As regards the earliest use of the asterisk to mark ungrammaticality, I clearly remember seeing the asterisk appearing in the “new” linguistic literature during the late 1950s, just as your [posting] says. But I have no idea which publication was first. I simply registered the fact that, apparently, this had become established usage, and I followed it.

  2. Bruno Estigarribia Says:

    Perhaps somebody with a handy copy of Bloomfield (1933) should check this?
    “In formal linguistics, ungrammatical sentences are labelled using an asterisk (*):

    *The subject of this sentence is.

    This convention goes back at least as far as Leonard Bloomfield’s Language (1933).”
    (http://en.wiktionary.org/wiki/ungrammatical)

    • arnold zwicky Says:

      Luckily, I have an extra copy of Bloomfield’s Language at home — luckily, because my original copy is in my library, which I’ve been unable to get to for many months (see postings on my disintegrated hip saga). And there, in a endnote on section 10.1 (p. 516), we get:

      The asterisk before a form (as, *cran) indicates that the writer has not heard the form or found it attested by other observers or in written documents. It appears, accordingly, before forms whose existence the writer is denying (as, *ran John), and before theoretically constructed forms (such as *cran, the theoretically posited independent word corresponding to the compound-member cran- in cranberry). Among the latter the most important are ancient speech-forms not attested in our written records, but reconstructed by the linguist.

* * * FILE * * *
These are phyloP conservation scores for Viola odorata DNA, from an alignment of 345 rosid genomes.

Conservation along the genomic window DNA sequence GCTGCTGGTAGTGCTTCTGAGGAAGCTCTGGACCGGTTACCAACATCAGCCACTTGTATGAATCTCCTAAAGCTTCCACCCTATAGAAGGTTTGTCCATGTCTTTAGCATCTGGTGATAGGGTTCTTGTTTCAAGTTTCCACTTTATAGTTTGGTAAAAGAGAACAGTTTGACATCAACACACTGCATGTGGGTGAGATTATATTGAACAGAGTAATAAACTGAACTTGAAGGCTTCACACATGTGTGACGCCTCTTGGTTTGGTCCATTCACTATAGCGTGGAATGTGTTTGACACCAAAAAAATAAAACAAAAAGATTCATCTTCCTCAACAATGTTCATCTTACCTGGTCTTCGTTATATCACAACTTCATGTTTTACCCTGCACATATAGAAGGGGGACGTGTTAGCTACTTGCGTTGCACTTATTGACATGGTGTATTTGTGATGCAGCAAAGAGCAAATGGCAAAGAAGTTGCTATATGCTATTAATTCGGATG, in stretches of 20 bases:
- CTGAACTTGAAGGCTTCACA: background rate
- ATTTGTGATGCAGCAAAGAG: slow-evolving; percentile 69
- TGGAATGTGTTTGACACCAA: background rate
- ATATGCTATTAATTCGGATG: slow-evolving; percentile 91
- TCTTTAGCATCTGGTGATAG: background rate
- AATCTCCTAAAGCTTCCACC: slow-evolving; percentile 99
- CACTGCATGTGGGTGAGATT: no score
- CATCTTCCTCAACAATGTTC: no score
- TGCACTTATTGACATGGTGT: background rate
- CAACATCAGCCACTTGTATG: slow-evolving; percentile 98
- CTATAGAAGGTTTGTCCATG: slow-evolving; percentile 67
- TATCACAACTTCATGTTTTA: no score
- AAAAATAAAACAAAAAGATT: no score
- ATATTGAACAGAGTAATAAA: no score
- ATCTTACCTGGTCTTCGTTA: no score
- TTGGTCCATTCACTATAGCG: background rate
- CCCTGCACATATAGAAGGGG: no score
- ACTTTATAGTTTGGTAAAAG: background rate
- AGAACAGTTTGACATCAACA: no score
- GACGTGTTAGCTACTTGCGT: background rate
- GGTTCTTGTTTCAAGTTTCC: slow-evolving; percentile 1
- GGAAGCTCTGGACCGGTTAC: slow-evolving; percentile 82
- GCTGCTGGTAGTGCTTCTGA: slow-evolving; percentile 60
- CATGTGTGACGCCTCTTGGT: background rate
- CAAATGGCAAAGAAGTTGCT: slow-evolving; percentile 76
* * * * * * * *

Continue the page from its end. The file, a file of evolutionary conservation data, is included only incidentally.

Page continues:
Here Bloomfield connects what are in later literature treated as very different uses of the asterisk. It remains for someone to find instances of the asterisk of ungrammaticality before its rise to common practice in the syntactic literature of the 1950s.